So how does just about anyone end up with a brand-new car? Like I said, car salesmen will go to great lengths to make the sale.
They may offer you a reasonable $300.00 monthly payment, but if you look closer at the terms of the loan, you’ll likely be paying off the car way longer than a usual term. I’m talking like six to seven years in the future.
You’ll probably also have a mile-high interest payment. I recently heard of a friend who just bought a (used) car with something along the lines of a 15% interest rate. The math worked out so that he’ll be paying almost half of the value of his car in just interest.
Obviously, this isn’t a wise investment. New cars are a depreciating investment, so you’re basically borrowing money to pay for a car that will never again be worth what you originally paid.
Don’t believe that they depreciate as dramatically as I’m making it sound? When I bought my new car, it stickered for 23,000 dollars. Combining my trade-in and down-payment, my loan ended up being just above $17,000.
When I made my fateful (fatefully stupid) trade in just 8 months later, my 23,000 car was worth just 12,500.
Half of it’s value was gone in eight months.
That hurt more than anything else, and the same thing will happen if you buy a new car too.
So, how can you avoid this? Spend 2-3,000 bucks, buy an older Toyota, Honda, or Hyundai (Asian cars tend to be more reliable than other brands), and then save up your money.
My girlfriend drove a ’97 LeSabre, and then a 05′ Mercury Mountaineer (Prius drivers probably cringed at the name, that thing drank gas like it had a hole in its gas tank). However, they were, for the most part, very reliable vehicles. She had no car payments, and all she had to spend her money on was gasoline and routine maintenance.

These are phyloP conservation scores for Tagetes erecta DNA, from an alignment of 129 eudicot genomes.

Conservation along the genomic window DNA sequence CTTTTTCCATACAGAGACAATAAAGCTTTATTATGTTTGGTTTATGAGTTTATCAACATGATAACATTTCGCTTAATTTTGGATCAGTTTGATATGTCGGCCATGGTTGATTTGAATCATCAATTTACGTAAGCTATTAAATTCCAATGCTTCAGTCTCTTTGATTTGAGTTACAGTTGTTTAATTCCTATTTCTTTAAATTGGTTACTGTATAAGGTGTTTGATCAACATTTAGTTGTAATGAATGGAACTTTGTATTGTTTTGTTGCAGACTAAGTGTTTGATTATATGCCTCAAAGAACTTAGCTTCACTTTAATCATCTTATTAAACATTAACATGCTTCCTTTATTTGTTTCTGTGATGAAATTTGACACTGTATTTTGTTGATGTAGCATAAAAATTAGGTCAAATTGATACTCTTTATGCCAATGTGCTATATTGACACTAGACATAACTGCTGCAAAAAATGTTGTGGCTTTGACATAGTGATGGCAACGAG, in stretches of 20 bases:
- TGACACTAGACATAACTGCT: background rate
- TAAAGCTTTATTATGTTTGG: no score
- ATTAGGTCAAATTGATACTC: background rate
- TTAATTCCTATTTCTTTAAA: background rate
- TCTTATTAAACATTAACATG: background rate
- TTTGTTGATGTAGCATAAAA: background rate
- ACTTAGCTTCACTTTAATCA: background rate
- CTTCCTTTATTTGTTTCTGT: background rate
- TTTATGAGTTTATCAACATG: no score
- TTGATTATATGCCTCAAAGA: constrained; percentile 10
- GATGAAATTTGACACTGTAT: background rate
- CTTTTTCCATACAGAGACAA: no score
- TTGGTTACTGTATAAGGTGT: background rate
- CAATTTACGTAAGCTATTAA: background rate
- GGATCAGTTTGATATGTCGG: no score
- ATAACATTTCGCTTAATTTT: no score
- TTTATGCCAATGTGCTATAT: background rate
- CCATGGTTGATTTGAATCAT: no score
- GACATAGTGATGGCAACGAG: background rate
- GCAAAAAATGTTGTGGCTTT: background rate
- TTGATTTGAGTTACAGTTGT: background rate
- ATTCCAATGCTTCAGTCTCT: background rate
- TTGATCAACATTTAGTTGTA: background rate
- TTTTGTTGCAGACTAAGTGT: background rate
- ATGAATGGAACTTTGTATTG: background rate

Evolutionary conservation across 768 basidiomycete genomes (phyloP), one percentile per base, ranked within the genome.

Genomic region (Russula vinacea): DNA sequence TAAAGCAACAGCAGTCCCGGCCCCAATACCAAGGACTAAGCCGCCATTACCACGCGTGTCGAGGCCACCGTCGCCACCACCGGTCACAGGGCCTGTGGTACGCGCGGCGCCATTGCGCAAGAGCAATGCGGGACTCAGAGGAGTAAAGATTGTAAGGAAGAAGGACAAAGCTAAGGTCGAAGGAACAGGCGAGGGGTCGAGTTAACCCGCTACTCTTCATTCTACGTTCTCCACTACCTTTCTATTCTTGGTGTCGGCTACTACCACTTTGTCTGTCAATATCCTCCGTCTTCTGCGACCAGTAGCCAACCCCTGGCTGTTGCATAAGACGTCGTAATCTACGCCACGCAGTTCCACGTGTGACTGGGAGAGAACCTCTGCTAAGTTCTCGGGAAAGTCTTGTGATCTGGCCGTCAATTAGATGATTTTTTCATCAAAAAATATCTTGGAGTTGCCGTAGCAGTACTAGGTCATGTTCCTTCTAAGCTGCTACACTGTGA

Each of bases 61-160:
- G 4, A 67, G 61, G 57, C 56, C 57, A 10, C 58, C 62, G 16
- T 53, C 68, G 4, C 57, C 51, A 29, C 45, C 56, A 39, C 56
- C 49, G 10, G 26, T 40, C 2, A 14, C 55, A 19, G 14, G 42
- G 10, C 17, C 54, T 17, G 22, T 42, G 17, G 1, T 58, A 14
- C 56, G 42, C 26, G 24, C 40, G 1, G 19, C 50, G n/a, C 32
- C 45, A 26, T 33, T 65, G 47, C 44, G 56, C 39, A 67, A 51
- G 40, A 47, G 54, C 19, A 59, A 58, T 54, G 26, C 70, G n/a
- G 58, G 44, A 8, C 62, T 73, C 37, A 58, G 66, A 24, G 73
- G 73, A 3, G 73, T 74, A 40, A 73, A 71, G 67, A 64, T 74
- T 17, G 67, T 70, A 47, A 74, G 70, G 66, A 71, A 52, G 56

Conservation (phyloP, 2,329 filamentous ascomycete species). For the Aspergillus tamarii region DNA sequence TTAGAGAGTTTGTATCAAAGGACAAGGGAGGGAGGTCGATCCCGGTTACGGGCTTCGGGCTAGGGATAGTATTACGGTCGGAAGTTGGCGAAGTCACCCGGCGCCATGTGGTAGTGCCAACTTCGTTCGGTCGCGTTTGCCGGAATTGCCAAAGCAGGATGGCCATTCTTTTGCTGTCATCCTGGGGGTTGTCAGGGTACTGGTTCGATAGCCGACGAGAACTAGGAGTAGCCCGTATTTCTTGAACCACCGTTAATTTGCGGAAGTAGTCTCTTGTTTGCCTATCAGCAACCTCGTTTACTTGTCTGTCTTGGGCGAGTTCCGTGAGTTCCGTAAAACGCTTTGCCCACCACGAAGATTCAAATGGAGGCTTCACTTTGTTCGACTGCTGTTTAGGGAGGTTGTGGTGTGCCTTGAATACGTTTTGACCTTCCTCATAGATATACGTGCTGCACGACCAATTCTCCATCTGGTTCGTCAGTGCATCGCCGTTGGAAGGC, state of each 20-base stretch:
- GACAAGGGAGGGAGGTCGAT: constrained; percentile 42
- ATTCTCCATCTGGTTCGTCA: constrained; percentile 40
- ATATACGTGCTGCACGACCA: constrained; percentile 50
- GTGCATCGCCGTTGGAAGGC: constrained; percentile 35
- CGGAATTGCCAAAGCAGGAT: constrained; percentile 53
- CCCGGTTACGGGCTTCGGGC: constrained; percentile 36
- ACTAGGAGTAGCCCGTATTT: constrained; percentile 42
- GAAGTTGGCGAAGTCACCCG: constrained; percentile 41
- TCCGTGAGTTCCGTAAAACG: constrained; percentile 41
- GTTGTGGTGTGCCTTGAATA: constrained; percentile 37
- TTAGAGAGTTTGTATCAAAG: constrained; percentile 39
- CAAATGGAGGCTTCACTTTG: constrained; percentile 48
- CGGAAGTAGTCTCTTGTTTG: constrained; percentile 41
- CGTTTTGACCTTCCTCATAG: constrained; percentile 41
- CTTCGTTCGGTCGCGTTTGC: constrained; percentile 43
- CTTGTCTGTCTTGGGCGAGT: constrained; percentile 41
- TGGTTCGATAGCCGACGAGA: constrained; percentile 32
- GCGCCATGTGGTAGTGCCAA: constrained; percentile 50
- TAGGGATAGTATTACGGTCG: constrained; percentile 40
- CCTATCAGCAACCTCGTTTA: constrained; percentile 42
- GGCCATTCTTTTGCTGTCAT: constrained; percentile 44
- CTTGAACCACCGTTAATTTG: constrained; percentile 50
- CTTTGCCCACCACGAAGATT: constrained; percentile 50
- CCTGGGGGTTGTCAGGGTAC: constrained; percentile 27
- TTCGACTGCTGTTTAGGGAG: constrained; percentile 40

This allowed her to save a ton of money throughout highschool and early into college.
After commuting for a year, she decided enough was enough, and she wanted something more fuel-efficient and practical for her daily commute. So, she pooled up her money (she had tons saved up because she drove old used cars) and bought a really nice 15′ certified pre-owned Hyundai Elantra, and she got a pretty great deal on it too.
The best part?
She has no car payments. She bought it in full, and now she has a reliable car to get her to and from school without having the burden of a car payment. The car is under warranty if something were to go wrong, and she doesn’t have the stress of a car payment weighing down on her shoulders.
However, in order to get there, she had to drive something she absolutely hated for a few years.
So, what can we learn from this? Save up your money to buy used/CPO car in full. I will never buy new again, and my plan is to buy a certified pre-owned car in cash when my current car bites the dust.
Yeah, it’ll suck to drive and old beater for a few years. You might get some flak from your friends at school or work, but who cares?
A few years from now, they’ll still be paying 10% interest on their 2012 base Camaro, and you’ll be driving a car to which you owe no debt.
Pretty sweet deal if you ask me.
Did you enjoy what you read? Have you made this same mistake before? If so, how did you deal with it? Comment down below! Also, be sure to share with your friends and family, and subscribe to email updates to stay up-to-date with my latest posts!